YouTube video on Social Media and the Boating Industry - http://youtu.be/t5MqYsKS5gA
When using social media you can have a number of different voices. Speaking as yourself, speaking as yourself talking about your work, and speaking as your organization. In any of these cases it is possible to share too much. A little common sense and two Facebook tools, lists and privacy settings can help avoid this common fear of sharing too much with the wrong people. Lists is the number one tool I use to manage my friends on Facebook. Lists allow you to separate different groups of friends and then post content to individual lists. Yes it can take a little time to set up, but it will be worth it in the long run.
Facebook has a whole section dedicated to privacy settings. I encourage anyone on Facebook to spend 10 -15 minutes reviewing their privacy settings. You can control your information on a number of levels from the individual post to your personal information. There are additional settings to explore as well. One I like to point out is “How tags work” this impacts who can see photos of you and who can “tag” you in a photo that could show up on your wall.
If you use Facebook for work there is also a professionalism/ethics component. While the areas of social media ethics is relatively new, one clear message is to be transparent in who you are and who you represent. If you are commenting on work related topics, I would suggest at a minimum that your public profile shows who you work for. One relatively new tool for professional is the “Subscribe” feature. If you are concerned about getting friend request as an individual from people you don’t know well personally, the “Subscribe” feature will allow them to see your public posts and nothing else. This is the route a lot of journalists are now taking.
If you are communicating for your agency or organization,create a organization page. To do this you need to have senior management by-in, so how do you get this? Federal agencies have support from the President, but that doesn’t mean it is easy. Examples of federal pages.State agencies look at budgets for traditional marketing and outreach. Private organizations and non-profits, social media is driving web traffic. 2012 year to date, Facebook is the largest referer to our website after search engines.
Once you have an organization page it is easy to switch between using Facebook as an individual and using it as an organization.
Just as an individual can have interests, as an organization it is important to “Like” associated groups and partners. This allows you to follow what they are doing and include them in your efforts. I could go on and on about how to build engagement and grow a base of followers, but it really comes down to 5 simple rules.
One of the key things that separates social media from traditional forms of outreach is the opportunity for the audience to respond to our message. Listen to what they are saying. Are they posting on your page? Are they commenting on your posts? Don’t just talk at them. Listen. Also monitor who is talking about you. A simple Facebook or Twitter search will quickly reveal any public posts about your organization or agency. This makes it easy to see who is talking about you.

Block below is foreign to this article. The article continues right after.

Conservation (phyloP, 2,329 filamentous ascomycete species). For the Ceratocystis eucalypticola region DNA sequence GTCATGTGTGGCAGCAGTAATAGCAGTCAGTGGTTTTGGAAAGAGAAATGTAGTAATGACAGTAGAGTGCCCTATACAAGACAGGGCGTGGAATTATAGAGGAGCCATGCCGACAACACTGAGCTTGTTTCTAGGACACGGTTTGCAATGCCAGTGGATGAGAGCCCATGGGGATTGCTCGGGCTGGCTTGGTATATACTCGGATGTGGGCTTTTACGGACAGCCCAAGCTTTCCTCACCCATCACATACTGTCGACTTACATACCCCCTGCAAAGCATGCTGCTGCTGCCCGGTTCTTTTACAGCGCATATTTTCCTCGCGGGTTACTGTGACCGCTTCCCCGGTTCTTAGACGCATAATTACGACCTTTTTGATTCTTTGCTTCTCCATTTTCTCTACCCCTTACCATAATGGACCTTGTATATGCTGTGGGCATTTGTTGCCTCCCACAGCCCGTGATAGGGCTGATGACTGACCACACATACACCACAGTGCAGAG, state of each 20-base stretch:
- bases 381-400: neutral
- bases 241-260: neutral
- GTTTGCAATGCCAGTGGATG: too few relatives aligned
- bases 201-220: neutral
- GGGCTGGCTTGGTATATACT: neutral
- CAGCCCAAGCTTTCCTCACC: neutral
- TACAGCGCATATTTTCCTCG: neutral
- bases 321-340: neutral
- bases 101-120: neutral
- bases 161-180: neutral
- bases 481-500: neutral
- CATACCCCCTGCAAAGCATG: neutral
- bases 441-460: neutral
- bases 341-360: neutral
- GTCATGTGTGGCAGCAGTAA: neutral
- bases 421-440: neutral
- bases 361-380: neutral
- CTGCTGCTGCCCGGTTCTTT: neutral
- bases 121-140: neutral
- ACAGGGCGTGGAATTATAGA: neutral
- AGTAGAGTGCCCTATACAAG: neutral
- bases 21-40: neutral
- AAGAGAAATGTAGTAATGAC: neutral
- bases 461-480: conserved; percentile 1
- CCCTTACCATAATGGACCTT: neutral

Once you are listening, start a dialogue. Reply to comments and ask for input and experiences. Get them to share, stories, photos. Get them to interact with contests, quizzes and events.
This isn’t traditional marketing this isn’t talking at people. This is a real conversation. It shouldn’t be formal. Don’t be afraid to show there is an actual person behind the computer.
Your audience often has experience that they want to share, Resist the urge to delete and hide posts. Controversial posts can be effective, they often draw the most engagement and discussion, but there is a fine line. Allow negative postings within reason. Let you response to those comments shine.
Most importantly, have fun! This is why people come to social media and this is our advantage relative to other groups in social media….Boating is FUN! People want to talk about boating with their friends, share photos and information. Run with it. Don’t take yourself too seriously!
As of March 2012 we have nearly 4,000 “likes” Over 1.2 million friends of fansAverage weekly reach of 20,000Top 7% of our industry (non profits) for Likes and InteractionWhile there are a lot of avenues out there, for now we have focused mostly Facebook to start.
So what has worked? Allowing the public inside our programs. Our first attempt at this was a year ago with our lifejacket design competition. We had 35 entries and the 15 strongest videos were posted on Facebook for public voting. Who better to tell us what is a life jacket they would wear than the boating public? Some people worried, what if it becomes a popularity contest? Who cares? If we get individuals and groups to share boating safety content and information with their friends and family, isn’t that what it is all about? The opening video told us people are most influenced by their friends and family. We also maintained some control over the process by only posting the strongest videos and having a panel of experts have a say in deciding the overall winners. Another success for us has been our Grassroots Grants program. After seeing the success of the Pepsi Refresh grants program our 21 year old intern suggested we consider public voting for our grants. This is an example where we decided to tweak how we presented the program to better suit social media. In addition to our traditional press release we created this short video. http://youtu.be/g0zJ3mVeNcA